Over the past couple of weeks the fishing has remained pretty hit or miss in the South Devon area. The weather has warmed up which has made things feel more pleasant to be out in. The catch rates haven’t warmed up a lot though. Last time I reported on how scratching techniques seemed to be working reasonably well from the beaches local to me. With no real significant sign that things were improving I have continued along this line of attack, joined once again by family members.

Following up his run of successful trips my dad was certainly up for trying to up his species count and also to try to get a nice sized flounder from the beach. Once again we stayed local to him and chose to fish the Ness Beach in Shaldon. Situated on the opposite side of the Teign Estuary to Teignmouth, Shaldon is a lovely coastal village. There are a few good spots to fish for bass and flounders along the river shoreline, particularly for bass in the raging waters of the river mouth over low water. With strong westerly winds again sweeping down the river we opted to go for the shelter of the Ness. I enjoy fishing the Ness; I caught my first bass from this beach many years ago. Fishing this beach always feels like a real adventure. Its main access point is through a smuggler’s tunnel cut straight through the sandstone cliffs.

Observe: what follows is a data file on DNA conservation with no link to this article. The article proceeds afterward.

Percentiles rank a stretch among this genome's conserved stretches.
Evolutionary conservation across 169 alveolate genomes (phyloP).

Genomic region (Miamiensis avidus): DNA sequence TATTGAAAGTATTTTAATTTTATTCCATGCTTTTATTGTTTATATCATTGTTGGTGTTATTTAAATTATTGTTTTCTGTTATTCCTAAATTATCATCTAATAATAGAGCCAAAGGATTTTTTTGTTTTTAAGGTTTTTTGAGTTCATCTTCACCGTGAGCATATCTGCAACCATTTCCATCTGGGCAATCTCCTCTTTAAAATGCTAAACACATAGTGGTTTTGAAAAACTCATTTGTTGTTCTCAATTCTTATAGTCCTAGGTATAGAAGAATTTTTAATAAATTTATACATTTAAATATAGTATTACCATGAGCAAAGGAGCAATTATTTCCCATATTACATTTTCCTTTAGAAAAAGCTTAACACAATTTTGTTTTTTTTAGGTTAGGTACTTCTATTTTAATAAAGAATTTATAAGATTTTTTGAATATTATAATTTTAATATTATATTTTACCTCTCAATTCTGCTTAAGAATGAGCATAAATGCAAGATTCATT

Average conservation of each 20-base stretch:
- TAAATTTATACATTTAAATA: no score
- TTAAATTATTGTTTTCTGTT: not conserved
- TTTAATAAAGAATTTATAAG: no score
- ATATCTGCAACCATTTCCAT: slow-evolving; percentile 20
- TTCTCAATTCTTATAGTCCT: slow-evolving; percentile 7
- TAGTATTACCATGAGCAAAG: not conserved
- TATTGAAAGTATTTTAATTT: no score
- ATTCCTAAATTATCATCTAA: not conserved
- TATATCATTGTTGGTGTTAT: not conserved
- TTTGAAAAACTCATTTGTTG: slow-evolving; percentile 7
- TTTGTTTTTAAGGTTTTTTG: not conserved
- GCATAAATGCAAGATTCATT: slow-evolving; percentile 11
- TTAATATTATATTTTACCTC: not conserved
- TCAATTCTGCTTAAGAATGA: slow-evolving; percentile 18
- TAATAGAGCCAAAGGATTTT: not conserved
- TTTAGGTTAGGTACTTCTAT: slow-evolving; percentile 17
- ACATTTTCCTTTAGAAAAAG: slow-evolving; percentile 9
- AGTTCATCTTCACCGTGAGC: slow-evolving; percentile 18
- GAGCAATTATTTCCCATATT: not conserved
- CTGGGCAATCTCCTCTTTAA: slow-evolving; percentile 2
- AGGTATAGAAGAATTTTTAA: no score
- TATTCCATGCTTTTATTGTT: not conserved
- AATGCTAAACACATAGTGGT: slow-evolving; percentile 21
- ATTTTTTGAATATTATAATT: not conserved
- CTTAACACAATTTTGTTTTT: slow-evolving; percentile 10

The sounds of the wind and surf echo through the tunnel as you make your way down. You never know what you’ll find when you reach daylight at the bottom. On this day I found a very calm sea and not a breath of wind, with the cliffs behind us forming a perfect barrier to all Westerly breezes.